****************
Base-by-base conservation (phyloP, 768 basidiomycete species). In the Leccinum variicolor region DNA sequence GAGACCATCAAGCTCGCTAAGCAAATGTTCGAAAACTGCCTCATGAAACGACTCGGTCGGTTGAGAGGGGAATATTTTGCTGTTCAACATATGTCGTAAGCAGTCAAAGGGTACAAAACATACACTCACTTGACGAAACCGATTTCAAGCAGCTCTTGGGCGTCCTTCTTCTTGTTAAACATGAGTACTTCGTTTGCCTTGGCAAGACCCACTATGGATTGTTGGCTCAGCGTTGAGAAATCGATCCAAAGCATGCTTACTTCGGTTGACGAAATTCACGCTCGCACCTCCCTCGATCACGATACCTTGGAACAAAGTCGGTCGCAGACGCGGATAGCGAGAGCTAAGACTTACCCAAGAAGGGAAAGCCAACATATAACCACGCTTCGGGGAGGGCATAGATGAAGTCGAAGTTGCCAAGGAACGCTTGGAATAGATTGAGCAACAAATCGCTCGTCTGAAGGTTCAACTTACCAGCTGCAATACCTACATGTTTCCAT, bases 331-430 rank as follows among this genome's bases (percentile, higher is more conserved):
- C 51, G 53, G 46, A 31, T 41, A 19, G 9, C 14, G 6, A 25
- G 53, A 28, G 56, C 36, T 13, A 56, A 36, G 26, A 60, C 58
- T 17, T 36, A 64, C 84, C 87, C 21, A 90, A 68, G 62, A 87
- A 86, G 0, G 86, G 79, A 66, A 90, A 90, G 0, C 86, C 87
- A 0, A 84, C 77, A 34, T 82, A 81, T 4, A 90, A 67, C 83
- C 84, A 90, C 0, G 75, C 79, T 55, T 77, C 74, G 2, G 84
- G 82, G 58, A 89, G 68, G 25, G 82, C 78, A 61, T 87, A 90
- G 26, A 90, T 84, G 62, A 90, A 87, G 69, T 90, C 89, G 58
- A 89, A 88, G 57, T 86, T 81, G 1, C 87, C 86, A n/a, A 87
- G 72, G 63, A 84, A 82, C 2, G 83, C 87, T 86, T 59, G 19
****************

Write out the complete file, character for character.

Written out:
Base-by-base conservation (phyloP, 768 basidiomycete species). In the Leccinum variicolor region DNA sequence GAGACCATCAAGCTCGCTAAGCAAATGTTCGAAAACTGCCTCATGAAACGACTCGGTCGGTTGAGAGGGGAATATTTTGCTGTTCAACATATGTCGTAAGCAGTCAAAGGGTACAAAACATACACTCACTTGACGAAACCGATTTCAAGCAGCTCTTGGGCGTCCTTCTTCTTGTTAAACATGAGTACTTCGTTTGCCTTGGCAAGACCCACTATGGATTGTTGGCTCAGCGTTGAGAAATCGATCCAAAGCATGCTTACTTCGGTTGACGAAATTCACGCTCGCACCTCCCTCGATCACGATACCTTGGAACAAAGTCGGTCGCAGACGCGGATAGCGAGAGCTAAGACTTACCCAAGAAGGGAAAGCCAACATATAACCACGCTTCGGGGAGGGCATAGATGAAGTCGAAGTTGCCAAGGAACGCTTGGAATAGATTGAGCAACAAATCGCTCGTCTGAAGGTTCAACTTACCAGCTGCAATACCTACATGTTTCCAT, bases 331-430 rank as follows among this genome's bases (percentile, higher is more conserved):
- C 51, G 53, G 46, A 31, T 41, A 19, G 9, C 14, G 6, A 25
- G 53, A 28, G 56, C 36, T 13, A 56, A 36, G 26, A 60, C 58
- T 17, T 36, A 64, C 84, C 87, C 21, A 90, A 68, G 62, A 87
- A 86, G 0, G 86, G 79, A 66, A 90, A 90, G 0, C 86, C 87
- A 0, A 84, C 77, A 34, T 82, A 81, T 4, A 90, A 67, C 83
- C 84, A 90, C 0, G 75, C 79, T 55, T 77, C 74, G 2, G 84
- G 82, G 58, A 89, G 68, G 25, G 82, C 78, A 61, T 87, A 90
- G 26, A 90, T 84, G 62, A 90, A 87, G 69, T 90, C 89, G 58
- A 89, A 88, G 57, T 86, T 81, G 1, C 87, C 86, A n/a, A 87
- G 72, G 63, A 84, A 82, C 2, G 83, C 87, T 86, T 59, G 19